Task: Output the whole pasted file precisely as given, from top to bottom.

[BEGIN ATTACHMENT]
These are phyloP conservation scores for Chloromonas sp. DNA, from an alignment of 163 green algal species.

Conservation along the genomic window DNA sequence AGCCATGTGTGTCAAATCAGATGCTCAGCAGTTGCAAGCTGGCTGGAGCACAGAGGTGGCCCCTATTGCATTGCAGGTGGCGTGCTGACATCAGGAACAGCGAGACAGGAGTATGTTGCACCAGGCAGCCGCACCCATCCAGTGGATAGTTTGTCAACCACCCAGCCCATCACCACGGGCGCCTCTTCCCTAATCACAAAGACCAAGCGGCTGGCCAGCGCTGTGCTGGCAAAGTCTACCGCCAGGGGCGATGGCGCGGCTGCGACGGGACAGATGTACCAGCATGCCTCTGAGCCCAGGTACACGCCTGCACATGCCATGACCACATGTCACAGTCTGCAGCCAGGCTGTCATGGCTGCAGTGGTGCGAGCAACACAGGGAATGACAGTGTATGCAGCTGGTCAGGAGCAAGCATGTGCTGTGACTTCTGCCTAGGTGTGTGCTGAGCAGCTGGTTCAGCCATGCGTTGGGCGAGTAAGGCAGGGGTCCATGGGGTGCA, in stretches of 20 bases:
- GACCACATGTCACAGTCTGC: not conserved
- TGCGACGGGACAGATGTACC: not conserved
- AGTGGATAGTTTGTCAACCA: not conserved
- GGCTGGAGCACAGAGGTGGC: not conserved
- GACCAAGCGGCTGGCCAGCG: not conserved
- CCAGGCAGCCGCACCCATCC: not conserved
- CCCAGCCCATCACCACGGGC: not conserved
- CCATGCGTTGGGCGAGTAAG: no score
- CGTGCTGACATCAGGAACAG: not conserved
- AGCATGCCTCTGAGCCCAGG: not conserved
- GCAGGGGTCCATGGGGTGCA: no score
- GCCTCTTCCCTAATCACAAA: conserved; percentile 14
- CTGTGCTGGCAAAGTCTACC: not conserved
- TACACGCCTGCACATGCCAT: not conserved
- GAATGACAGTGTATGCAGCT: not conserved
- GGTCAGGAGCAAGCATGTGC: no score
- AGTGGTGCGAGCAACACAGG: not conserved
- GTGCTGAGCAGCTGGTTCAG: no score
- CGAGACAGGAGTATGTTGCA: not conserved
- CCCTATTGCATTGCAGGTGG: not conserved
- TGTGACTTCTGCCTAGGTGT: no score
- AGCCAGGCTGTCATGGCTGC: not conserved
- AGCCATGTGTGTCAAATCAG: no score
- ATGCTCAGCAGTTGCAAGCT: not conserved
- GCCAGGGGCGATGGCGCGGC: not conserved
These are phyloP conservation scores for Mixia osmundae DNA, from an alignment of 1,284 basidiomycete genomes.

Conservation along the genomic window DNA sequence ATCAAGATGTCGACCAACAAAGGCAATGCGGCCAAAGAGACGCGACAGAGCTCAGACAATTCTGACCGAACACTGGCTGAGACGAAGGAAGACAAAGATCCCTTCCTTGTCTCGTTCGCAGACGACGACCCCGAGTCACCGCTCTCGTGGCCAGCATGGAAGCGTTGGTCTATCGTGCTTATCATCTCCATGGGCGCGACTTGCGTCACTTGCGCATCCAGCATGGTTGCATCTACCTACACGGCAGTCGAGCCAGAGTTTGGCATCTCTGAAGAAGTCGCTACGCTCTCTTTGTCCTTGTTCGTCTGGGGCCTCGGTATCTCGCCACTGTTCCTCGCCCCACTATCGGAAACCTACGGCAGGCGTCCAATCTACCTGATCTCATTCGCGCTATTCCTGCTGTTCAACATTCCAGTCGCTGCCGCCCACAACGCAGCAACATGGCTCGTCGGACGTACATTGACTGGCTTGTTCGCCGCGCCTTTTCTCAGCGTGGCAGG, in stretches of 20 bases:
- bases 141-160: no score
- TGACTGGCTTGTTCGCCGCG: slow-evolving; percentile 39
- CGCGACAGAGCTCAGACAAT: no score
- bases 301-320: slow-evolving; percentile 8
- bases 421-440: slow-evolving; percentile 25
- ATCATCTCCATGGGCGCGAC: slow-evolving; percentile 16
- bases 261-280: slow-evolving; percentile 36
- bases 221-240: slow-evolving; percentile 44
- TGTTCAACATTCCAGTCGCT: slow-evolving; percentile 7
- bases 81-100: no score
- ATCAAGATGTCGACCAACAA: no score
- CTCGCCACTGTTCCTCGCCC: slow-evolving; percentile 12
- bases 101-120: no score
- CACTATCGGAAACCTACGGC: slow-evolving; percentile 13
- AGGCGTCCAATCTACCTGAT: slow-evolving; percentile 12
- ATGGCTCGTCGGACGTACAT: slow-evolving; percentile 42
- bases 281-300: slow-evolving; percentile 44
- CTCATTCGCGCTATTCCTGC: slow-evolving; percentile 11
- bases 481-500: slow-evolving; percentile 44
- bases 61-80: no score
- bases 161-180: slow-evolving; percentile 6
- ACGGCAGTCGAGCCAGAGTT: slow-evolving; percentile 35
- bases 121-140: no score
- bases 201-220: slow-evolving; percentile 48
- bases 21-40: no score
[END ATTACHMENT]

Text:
These are phyloP conservation scores for Chloromonas sp. DNA, from an alignment of 163 green algal species.

Conservation along the genomic window DNA sequence AGCCATGTGTGTCAAATCAGATGCTCAGCAGTTGCAAGCTGGCTGGAGCACAGAGGTGGCCCCTATTGCATTGCAGGTGGCGTGCTGACATCAGGAACAGCGAGACAGGAGTATGTTGCACCAGGCAGCCGCACCCATCCAGTGGATAGTTTGTCAACCACCCAGCCCATCACCACGGGCGCCTCTTCCCTAATCACAAAGACCAAGCGGCTGGCCAGCGCTGTGCTGGCAAAGTCTACCGCCAGGGGCGATGGCGCGGCTGCGACGGGACAGATGTACCAGCATGCCTCTGAGCCCAGGTACACGCCTGCACATGCCATGACCACATGTCACAGTCTGCAGCCAGGCTGTCATGGCTGCAGTGGTGCGAGCAACACAGGGAATGACAGTGTATGCAGCTGGTCAGGAGCAAGCATGTGCTGTGACTTCTGCCTAGGTGTGTGCTGAGCAGCTGGTTCAGCCATGCGTTGGGCGAGTAAGGCAGGGGTCCATGGGGTGCA, in stretches of 20 bases:
- GACCACATGTCACAGTCTGC: not conserved
- TGCGACGGGACAGATGTACC: not conserved
- AGTGGATAGTTTGTCAACCA: not conserved
- GGCTGGAGCACAGAGGTGGC: not conserved
- GACCAAGCGGCTGGCCAGCG: not conserved
- CCAGGCAGCCGCACCCATCC: not conserved
- CCCAGCCCATCACCACGGGC: not conserved
- CCATGCGTTGGGCGAGTAAG: no score
- CGTGCTGACATCAGGAACAG: not conserved
- AGCATGCCTCTGAGCCCAGG: not conserved
- GCAGGGGTCCATGGGGTGCA: no score
- GCCTCTTCCCTAATCACAAA: conserved; percentile 14
- CTGTGCTGGCAAAGTCTACC: not conserved
- TACACGCCTGCACATGCCAT: not conserved
- GAATGACAGTGTATGCAGCT: not conserved
- GGTCAGGAGCAAGCATGTGC: no score
- AGTGGTGCGAGCAACACAGG: not conserved
- GTGCTGAGCAGCTGGTTCAG: no score
- CGAGACAGGAGTATGTTGCA: not conserved
- CCCTATTGCATTGCAGGTGG: not conserved
- TGTGACTTCTGCCTAGGTGT: no score
- AGCCAGGCTGTCATGGCTGC: not conserved
- AGCCATGTGTGTCAAATCAG: no score
- ATGCTCAGCAGTTGCAAGCT: not conserved
- GCCAGGGGCGATGGCGCGGC: not conserved
These are phyloP conservation scores for Mixia osmundae DNA, from an alignment of 1,284 basidiomycete genomes.

Conservation along the genomic window DNA sequence ATCAAGATGTCGACCAACAAAGGCAATGCGGCCAAAGAGACGCGACAGAGCTCAGACAATTCTGACCGAACACTGGCTGAGACGAAGGAAGACAAAGATCCCTTCCTTGTCTCGTTCGCAGACGACGACCCCGAGTCACCGCTCTCGTGGCCAGCATGGAAGCGTTGGTCTATCGTGCTTATCATCTCCATGGGCGCGACTTGCGTCACTTGCGCATCCAGCATGGTTGCATCTACCTACACGGCAGTCGAGCCAGAGTTTGGCATCTCTGAAGAAGTCGCTACGCTCTCTTTGTCCTTGTTCGTCTGGGGCCTCGGTATCTCGCCACTGTTCCTCGCCCCACTATCGGAAACCTACGGCAGGCGTCCAATCTACCTGATCTCATTCGCGCTATTCCTGCTGTTCAACATTCCAGTCGCTGCCGCCCACAACGCAGCAACATGGCTCGTCGGACGTACATTGACTGGCTTGTTCGCCGCGCCTTTTCTCAGCGTGGCAGG, in stretches of 20 bases:
- bases 141-160: no score
- TGACTGGCTTGTTCGCCGCG: slow-evolving; percentile 39
- CGCGACAGAGCTCAGACAAT: no score
- bases 301-320: slow-evolving; percentile 8
- bases 421-440: slow-evolving; percentile 25
- ATCATCTCCATGGGCGCGAC: slow-evolving; percentile 16
- bases 261-280: slow-evolving; percentile 36
- bases 221-240: slow-evolving; percentile 44
- TGTTCAACATTCCAGTCGCT: slow-evolving; percentile 7
- bases 81-100: no score
- ATCAAGATGTCGACCAACAA: no score
- CTCGCCACTGTTCCTCGCCC: slow-evolving; percentile 12
- bases 101-120: no score
- CACTATCGGAAACCTACGGC: slow-evolving; percentile 13
- AGGCGTCCAATCTACCTGAT: slow-evolving; percentile 12
- ATGGCTCGTCGGACGTACAT: slow-evolving; percentile 42
- bases 281-300: slow-evolving; percentile 44
- CTCATTCGCGCTATTCCTGC: slow-evolving; percentile 11
- bases 481-500: slow-evolving; percentile 44
- bases 61-80: no score
- bases 161-180: slow-evolving; percentile 6
- ACGGCAGTCGAGCCAGAGTT: slow-evolving; percentile 35
- bases 121-140: no score
- bases 201-220: slow-evolving; percentile 48
- bases 21-40: no score